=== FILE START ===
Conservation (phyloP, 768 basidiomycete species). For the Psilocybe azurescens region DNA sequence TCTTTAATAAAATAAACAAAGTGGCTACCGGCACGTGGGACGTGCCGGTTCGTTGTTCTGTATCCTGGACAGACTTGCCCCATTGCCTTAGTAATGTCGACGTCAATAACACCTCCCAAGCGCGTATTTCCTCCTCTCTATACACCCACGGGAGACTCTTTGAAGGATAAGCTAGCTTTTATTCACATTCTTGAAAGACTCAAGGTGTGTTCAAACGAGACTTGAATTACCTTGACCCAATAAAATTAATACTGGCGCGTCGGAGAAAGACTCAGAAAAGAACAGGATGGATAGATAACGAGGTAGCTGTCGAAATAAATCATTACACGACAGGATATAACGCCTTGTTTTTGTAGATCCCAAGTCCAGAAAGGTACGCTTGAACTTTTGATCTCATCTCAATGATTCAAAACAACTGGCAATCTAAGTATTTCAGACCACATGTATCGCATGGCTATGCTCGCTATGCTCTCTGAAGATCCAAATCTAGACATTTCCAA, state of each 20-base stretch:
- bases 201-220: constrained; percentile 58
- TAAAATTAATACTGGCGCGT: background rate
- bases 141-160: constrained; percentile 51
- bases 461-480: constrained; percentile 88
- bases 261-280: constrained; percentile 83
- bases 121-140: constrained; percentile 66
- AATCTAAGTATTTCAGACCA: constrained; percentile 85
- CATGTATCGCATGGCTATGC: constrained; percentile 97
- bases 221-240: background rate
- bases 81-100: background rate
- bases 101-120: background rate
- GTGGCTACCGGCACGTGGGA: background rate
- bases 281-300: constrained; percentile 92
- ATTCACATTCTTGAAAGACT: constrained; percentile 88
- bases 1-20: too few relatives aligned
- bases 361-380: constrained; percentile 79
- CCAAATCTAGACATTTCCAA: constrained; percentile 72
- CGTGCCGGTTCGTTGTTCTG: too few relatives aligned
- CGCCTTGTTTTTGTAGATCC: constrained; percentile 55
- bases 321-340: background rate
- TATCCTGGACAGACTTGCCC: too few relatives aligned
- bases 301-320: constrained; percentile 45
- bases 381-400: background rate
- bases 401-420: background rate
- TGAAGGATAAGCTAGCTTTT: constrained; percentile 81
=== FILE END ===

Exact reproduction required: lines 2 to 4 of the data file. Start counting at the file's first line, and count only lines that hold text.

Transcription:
- bases 201-220: constrained; percentile 58
- TAAAATTAATACTGGCGCGT: background rate
- bases 141-160: constrained; percentile 51